Title

Plant Responses to Disturbance and Drought in a Mexican Tropical Deciduous Forest

Document Type

Oral Presentation

Campus where you would like to present

Ellensburg

Event Website

https://digitalcommons.cwu.edu/source

Start Date

18-5-2020

Abstract

Tropical deciduous forests show strong seasonality in rainfall with a pronounced dry season extending 6 to 8 months; they are also among earth’s most endangered terrestrial ecosystems. This study took place in a tropical deciduous forest of coastal Jalisco, Mexico within Estación de Biología Chamela (EBCh). In October 2015, our study site was struck by Patricia, a category 5 hurricane which drastically altered the structure of the forest. I investigated the potential effects of this disturbance to epiphytes in the genus Tillandsia, both inside and outside the forest. I compared photosynthetic activity of Tillandsia rothii and T. intermedia between open, edge habitats (like those created from the disturbance of the hurricane) and more closed, forested habitats. I also explored how several common tree species respond to the strong seasonal drought in the forest. I worked with researchers from EBCh to measure growth rates under normal (control) and drought conditions in six different tree species trees found in the tropical deciduous forest. For epiphytes, I found no significant differences in photosynthetic rates between forest and edge habitats. We might expect different results in areas with greater human disturbance. Tropical dry forest trees showed considerable variation in their response to drought. Cedro (Cedrela odorata) and Kapok (Ceiba pentandra) had the most notable drop in growth rates under the drought treatment. Ficus sp. and Guaiacum coulteri showed relatively little response. Trees that were more strongly affected by drought were those which seemed to thrive better in areas with a nearby water source.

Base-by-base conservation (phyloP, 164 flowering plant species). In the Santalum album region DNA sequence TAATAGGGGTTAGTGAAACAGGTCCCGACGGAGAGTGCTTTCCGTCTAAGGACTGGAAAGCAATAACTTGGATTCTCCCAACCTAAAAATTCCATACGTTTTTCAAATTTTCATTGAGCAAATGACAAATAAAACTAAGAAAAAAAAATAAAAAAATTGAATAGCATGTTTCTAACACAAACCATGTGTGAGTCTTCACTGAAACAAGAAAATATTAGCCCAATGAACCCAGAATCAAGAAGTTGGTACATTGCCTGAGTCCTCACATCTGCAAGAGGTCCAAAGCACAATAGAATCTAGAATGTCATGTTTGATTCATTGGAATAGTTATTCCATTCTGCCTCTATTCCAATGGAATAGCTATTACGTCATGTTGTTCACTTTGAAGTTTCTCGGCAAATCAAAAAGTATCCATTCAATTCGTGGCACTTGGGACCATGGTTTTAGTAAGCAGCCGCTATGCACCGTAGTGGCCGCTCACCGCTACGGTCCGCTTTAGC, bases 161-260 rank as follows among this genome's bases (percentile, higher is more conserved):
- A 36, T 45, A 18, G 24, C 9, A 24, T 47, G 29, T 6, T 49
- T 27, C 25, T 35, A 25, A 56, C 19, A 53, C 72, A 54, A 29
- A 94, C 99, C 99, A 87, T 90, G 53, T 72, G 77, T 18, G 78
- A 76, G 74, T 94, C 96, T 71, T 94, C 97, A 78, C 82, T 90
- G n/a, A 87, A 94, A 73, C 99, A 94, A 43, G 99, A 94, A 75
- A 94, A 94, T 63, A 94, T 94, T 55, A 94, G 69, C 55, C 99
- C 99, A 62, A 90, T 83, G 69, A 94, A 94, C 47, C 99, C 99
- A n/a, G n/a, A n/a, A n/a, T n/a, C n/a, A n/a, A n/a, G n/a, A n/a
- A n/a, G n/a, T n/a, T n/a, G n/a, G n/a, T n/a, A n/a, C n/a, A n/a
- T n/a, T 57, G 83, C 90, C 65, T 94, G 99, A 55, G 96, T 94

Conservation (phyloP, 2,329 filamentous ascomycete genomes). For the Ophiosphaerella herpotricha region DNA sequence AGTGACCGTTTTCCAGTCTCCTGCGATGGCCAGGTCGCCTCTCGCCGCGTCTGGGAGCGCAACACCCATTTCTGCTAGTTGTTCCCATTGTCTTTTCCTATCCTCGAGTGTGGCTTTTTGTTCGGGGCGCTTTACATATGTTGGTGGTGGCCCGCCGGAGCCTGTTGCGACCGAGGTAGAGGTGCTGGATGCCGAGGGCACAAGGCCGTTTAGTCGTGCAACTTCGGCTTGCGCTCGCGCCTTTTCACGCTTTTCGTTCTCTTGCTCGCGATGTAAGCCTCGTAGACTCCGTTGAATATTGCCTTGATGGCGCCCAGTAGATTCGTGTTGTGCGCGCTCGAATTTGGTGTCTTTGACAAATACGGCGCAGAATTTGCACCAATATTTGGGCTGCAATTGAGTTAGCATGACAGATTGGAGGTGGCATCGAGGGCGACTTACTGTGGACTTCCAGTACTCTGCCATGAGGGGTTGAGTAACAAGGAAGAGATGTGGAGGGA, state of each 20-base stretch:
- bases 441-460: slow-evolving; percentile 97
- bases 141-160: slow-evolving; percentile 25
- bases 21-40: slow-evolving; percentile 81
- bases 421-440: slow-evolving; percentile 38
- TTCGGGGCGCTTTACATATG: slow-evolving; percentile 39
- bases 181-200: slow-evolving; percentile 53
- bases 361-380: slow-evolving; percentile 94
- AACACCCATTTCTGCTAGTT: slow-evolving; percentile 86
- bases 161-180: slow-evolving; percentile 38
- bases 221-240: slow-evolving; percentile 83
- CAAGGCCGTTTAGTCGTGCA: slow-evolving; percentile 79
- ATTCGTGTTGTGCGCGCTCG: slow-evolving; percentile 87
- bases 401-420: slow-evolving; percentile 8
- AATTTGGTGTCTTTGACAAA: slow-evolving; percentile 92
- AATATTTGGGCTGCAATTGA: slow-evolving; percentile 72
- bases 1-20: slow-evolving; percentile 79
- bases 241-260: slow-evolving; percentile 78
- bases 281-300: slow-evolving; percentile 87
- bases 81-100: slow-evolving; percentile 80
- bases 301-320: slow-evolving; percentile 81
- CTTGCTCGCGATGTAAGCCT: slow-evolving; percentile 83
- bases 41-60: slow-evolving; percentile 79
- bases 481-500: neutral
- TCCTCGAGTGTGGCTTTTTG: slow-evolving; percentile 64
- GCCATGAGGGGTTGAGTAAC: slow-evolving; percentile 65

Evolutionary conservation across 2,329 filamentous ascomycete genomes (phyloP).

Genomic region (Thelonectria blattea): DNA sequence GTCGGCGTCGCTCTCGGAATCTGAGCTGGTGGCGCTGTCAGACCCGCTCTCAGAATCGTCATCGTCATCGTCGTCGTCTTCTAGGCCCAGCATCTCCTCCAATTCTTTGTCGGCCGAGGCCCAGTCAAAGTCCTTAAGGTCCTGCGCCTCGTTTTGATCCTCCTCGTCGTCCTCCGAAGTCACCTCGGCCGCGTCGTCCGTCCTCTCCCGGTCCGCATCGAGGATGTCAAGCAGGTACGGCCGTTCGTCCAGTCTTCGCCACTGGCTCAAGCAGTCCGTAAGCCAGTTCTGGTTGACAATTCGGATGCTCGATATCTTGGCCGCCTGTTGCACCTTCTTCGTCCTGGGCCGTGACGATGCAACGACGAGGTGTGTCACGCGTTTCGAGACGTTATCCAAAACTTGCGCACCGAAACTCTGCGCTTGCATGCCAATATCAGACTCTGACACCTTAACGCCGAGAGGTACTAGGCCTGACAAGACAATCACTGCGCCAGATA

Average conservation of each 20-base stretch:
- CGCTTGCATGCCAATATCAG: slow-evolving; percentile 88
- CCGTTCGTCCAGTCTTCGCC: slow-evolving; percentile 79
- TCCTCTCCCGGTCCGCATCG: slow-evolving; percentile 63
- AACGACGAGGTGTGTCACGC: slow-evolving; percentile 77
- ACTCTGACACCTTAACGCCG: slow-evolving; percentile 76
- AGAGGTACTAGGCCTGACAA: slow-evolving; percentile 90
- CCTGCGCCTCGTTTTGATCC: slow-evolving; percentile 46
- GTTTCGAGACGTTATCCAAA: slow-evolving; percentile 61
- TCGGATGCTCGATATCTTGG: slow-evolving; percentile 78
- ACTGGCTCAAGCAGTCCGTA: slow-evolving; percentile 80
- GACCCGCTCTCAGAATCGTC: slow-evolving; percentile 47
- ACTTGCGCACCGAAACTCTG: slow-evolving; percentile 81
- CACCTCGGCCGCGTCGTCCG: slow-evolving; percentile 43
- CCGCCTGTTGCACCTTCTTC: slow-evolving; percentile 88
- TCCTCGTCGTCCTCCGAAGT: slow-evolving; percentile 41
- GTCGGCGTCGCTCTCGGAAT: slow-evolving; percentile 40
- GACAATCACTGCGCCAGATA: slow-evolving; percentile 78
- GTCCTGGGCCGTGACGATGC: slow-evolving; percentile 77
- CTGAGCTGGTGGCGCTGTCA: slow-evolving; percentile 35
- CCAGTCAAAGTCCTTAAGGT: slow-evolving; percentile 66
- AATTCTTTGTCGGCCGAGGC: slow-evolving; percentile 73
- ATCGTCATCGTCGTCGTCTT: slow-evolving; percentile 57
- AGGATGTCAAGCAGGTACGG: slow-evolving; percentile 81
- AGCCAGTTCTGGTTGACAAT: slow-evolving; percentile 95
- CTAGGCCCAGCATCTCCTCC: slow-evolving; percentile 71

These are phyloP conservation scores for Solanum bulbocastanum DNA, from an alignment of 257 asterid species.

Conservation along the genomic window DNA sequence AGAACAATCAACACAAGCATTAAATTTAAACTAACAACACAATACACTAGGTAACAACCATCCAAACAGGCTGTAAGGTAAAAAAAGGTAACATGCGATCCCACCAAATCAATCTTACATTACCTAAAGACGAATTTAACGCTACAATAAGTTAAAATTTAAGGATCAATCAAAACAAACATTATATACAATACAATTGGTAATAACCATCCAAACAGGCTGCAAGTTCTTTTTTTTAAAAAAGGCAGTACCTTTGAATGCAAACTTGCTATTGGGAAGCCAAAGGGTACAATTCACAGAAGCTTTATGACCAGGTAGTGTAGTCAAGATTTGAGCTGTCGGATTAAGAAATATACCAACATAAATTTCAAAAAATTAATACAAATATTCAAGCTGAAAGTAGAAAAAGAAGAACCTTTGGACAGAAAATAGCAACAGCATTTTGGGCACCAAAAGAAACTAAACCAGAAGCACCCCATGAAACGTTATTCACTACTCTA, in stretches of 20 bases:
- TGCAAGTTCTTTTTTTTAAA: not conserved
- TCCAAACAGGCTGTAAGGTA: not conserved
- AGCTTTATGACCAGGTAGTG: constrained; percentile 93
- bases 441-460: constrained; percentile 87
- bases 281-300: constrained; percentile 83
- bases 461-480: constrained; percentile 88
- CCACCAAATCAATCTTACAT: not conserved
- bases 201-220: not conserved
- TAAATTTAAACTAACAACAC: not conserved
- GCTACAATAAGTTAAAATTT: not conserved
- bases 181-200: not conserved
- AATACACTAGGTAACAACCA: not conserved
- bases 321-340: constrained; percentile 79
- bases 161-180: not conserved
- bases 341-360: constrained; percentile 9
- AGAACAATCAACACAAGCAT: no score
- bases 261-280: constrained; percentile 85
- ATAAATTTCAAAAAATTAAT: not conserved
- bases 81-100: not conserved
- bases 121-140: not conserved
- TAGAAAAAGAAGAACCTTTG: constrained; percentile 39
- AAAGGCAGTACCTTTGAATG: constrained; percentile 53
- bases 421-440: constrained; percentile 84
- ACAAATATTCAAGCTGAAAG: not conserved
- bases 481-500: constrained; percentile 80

Faculty Mentor(s)

Daniel Beck

Department/Program

Biological Sciences

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May 18th, 12:00 PM

Plant Responses to Disturbance and Drought in a Mexican Tropical Deciduous Forest

Ellensburg

Tropical deciduous forests show strong seasonality in rainfall with a pronounced dry season extending 6 to 8 months; they are also among earth’s most endangered terrestrial ecosystems. This study took place in a tropical deciduous forest of coastal Jalisco, Mexico within Estación de Biología Chamela (EBCh). In October 2015, our study site was struck by Patricia, a category 5 hurricane which drastically altered the structure of the forest. I investigated the potential effects of this disturbance to epiphytes in the genus Tillandsia, both inside and outside the forest. I compared photosynthetic activity of Tillandsia rothii and T. intermedia between open, edge habitats (like those created from the disturbance of the hurricane) and more closed, forested habitats. I also explored how several common tree species respond to the strong seasonal drought in the forest. I worked with researchers from EBCh to measure growth rates under normal (control) and drought conditions in six different tree species trees found in the tropical deciduous forest. For epiphytes, I found no significant differences in photosynthetic rates between forest and edge habitats. We might expect different results in areas with greater human disturbance. Tropical dry forest trees showed considerable variation in their response to drought. Cedro (Cedrela odorata) and Kapok (Ceiba pentandra) had the most notable drop in growth rates under the drought treatment. Ficus sp. and Guaiacum coulteri showed relatively little response. Trees that were more strongly affected by drought were those which seemed to thrive better in areas with a nearby water source.

https://digitalcommons.cwu.edu/source/2020/COTS/9